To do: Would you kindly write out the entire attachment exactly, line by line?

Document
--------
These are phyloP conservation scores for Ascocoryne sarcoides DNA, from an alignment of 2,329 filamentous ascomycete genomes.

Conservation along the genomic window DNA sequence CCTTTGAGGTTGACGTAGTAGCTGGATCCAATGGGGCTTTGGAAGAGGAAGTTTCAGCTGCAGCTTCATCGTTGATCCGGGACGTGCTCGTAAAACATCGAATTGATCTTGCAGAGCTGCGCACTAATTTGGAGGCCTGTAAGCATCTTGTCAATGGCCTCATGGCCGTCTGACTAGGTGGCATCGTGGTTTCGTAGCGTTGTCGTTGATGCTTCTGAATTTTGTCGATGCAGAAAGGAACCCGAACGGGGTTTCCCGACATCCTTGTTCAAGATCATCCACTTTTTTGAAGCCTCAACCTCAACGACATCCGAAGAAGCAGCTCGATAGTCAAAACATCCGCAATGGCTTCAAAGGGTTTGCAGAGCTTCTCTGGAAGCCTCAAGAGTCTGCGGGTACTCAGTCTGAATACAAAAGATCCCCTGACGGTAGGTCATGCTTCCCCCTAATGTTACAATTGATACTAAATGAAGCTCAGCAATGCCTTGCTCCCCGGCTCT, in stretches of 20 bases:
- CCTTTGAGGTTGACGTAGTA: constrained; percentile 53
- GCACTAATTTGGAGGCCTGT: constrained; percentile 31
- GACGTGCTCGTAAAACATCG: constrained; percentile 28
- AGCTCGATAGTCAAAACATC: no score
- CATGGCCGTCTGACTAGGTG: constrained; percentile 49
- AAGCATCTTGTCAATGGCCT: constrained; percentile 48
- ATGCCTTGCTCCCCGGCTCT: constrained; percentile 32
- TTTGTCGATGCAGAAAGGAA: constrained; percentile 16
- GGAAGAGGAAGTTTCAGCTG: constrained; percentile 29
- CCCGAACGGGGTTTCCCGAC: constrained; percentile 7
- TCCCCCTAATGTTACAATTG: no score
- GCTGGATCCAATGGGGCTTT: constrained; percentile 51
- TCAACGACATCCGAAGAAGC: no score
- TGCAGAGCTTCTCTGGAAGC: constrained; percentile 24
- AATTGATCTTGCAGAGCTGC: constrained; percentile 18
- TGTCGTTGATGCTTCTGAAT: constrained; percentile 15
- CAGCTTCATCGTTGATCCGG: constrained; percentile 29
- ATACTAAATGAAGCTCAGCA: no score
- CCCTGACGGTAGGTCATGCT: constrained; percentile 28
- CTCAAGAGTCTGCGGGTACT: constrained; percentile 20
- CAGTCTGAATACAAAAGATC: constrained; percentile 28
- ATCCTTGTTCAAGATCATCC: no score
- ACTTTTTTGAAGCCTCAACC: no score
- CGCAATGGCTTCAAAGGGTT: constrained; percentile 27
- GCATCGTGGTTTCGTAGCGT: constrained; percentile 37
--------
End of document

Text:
These are phyloP conservation scores for Ascocoryne sarcoides DNA, from an alignment of 2,329 filamentous ascomycete genomes.

Conservation along the genomic window DNA sequence CCTTTGAGGTTGACGTAGTAGCTGGATCCAATGGGGCTTTGGAAGAGGAAGTTTCAGCTGCAGCTTCATCGTTGATCCGGGACGTGCTCGTAAAACATCGAATTGATCTTGCAGAGCTGCGCACTAATTTGGAGGCCTGTAAGCATCTTGTCAATGGCCTCATGGCCGTCTGACTAGGTGGCATCGTGGTTTCGTAGCGTTGTCGTTGATGCTTCTGAATTTTGTCGATGCAGAAAGGAACCCGAACGGGGTTTCCCGACATCCTTGTTCAAGATCATCCACTTTTTTGAAGCCTCAACCTCAACGACATCCGAAGAAGCAGCTCGATAGTCAAAACATCCGCAATGGCTTCAAAGGGTTTGCAGAGCTTCTCTGGAAGCCTCAAGAGTCTGCGGGTACTCAGTCTGAATACAAAAGATCCCCTGACGGTAGGTCATGCTTCCCCCTAATGTTACAATTGATACTAAATGAAGCTCAGCAATGCCTTGCTCCCCGGCTCT, in stretches of 20 bases:
- CCTTTGAGGTTGACGTAGTA: constrained; percentile 53
- GCACTAATTTGGAGGCCTGT: constrained; percentile 31
- GACGTGCTCGTAAAACATCG: constrained; percentile 28
- AGCTCGATAGTCAAAACATC: no score
- CATGGCCGTCTGACTAGGTG: constrained; percentile 49
- AAGCATCTTGTCAATGGCCT: constrained; percentile 48
- ATGCCTTGCTCCCCGGCTCT: constrained; percentile 32
- TTTGTCGATGCAGAAAGGAA: constrained; percentile 16
- GGAAGAGGAAGTTTCAGCTG: constrained; percentile 29
- CCCGAACGGGGTTTCCCGAC: constrained; percentile 7
- TCCCCCTAATGTTACAATTG: no score
- GCTGGATCCAATGGGGCTTT: constrained; percentile 51
- TCAACGACATCCGAAGAAGC: no score
- TGCAGAGCTTCTCTGGAAGC: constrained; percentile 24
- AATTGATCTTGCAGAGCTGC: constrained; percentile 18
- TGTCGTTGATGCTTCTGAAT: constrained; percentile 15
- CAGCTTCATCGTTGATCCGG: constrained; percentile 29
- ATACTAAATGAAGCTCAGCA: no score
- CCCTGACGGTAGGTCATGCT: constrained; percentile 28
- CTCAAGAGTCTGCGGGTACT: constrained; percentile 20
- CAGTCTGAATACAAAAGATC: constrained; percentile 28
- ATCCTTGTTCAAGATCATCC: no score
- ACTTTTTTGAAGCCTCAACC: no score
- CGCAATGGCTTCAAAGGGTT: constrained; percentile 27
- GCATCGTGGTTTCGTAGCGT: constrained; percentile 37